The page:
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Open Access Publications from the University of California

Correlation-based network analysis combined with machine learning techniques highlight the role of the GABA shunt in Brachypodium sylvaticum freezing tolerance.

  • Author(s): Toubiana, David;
  • Sade, Nir;
  • Liu, Lifeng;
  • Rubio Wilhelmi, Maria Del Mar;
  • Brotman, Yariv;
  • Luzarowska, Urszula;
  • Vogel, John P;
  • Blumwald, Eduardo
  • et al.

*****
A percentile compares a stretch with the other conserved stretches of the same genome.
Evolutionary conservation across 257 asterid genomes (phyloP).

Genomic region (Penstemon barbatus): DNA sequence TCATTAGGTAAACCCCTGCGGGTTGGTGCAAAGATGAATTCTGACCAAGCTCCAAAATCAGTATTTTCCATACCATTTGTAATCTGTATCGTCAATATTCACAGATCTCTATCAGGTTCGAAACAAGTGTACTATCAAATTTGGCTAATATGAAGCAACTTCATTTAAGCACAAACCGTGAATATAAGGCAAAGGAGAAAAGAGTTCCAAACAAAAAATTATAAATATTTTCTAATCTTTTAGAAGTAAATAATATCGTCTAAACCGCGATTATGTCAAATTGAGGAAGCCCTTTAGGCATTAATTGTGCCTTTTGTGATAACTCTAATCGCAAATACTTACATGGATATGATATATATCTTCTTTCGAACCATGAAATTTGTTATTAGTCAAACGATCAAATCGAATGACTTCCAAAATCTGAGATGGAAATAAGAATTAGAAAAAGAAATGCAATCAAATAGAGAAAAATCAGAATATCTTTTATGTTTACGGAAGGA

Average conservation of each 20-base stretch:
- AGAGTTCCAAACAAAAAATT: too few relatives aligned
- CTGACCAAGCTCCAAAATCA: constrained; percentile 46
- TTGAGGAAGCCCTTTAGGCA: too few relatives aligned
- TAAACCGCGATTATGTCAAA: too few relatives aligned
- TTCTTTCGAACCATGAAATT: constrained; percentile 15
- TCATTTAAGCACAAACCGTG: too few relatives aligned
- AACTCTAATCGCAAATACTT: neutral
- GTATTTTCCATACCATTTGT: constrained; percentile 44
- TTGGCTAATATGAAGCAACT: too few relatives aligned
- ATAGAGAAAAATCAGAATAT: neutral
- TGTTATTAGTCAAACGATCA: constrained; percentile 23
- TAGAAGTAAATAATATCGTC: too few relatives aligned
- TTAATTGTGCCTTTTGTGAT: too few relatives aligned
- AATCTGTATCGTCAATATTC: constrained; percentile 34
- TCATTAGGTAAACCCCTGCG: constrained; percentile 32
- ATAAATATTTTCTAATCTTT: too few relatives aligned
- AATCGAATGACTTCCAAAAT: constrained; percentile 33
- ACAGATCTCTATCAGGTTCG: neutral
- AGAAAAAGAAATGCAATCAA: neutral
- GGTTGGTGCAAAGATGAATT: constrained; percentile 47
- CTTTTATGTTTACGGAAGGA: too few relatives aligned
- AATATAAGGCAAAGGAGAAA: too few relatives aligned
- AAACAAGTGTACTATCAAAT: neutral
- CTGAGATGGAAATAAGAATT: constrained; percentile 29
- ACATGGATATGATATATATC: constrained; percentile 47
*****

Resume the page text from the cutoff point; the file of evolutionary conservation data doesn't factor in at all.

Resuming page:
Perennial grasses will account for approximately 16 billion gallons of renewable fuels by the year 2022, contributing significantly to carbon and nitrogen sequestration. However, perennial grasses productivity can be limited by severe freezing conditions in some geographical areas, although these risks could decrease with the advance of climate warming, the possibility of unpredictable early cold events cannot be discarded. We conducted a study on the model perennial grass Brachypodium sylvaticum to investigate the molecular mechanisms that contribute to cold and freezing adaption. The study was performed on two different B. sylvaticum accessions, Ain1 and Osl1, typical to warm and cold climates, respectively. Both accessions were grown under controlled conditions with subsequent cold acclimation followed by freezing stress. For each treatment a set of morphological parameters, transcription, metabolite, and lipid profiles were measured. State-of-the-art algorithms were employed to analyze cross-component relationships. Phenotypic analysis revealed higher adaption of Osl1 to freezing stress. Our analysis highlighted the differential regulation of the TCA cycle and the GABA shunt between Ain1 and Osl1. Osl1 adapted to freezing stress by repressing the GABA shunt activity, avoiding the detrimental reduction in fatty acid biosynthesis and the concomitant detrimental effects on membrane integrity.

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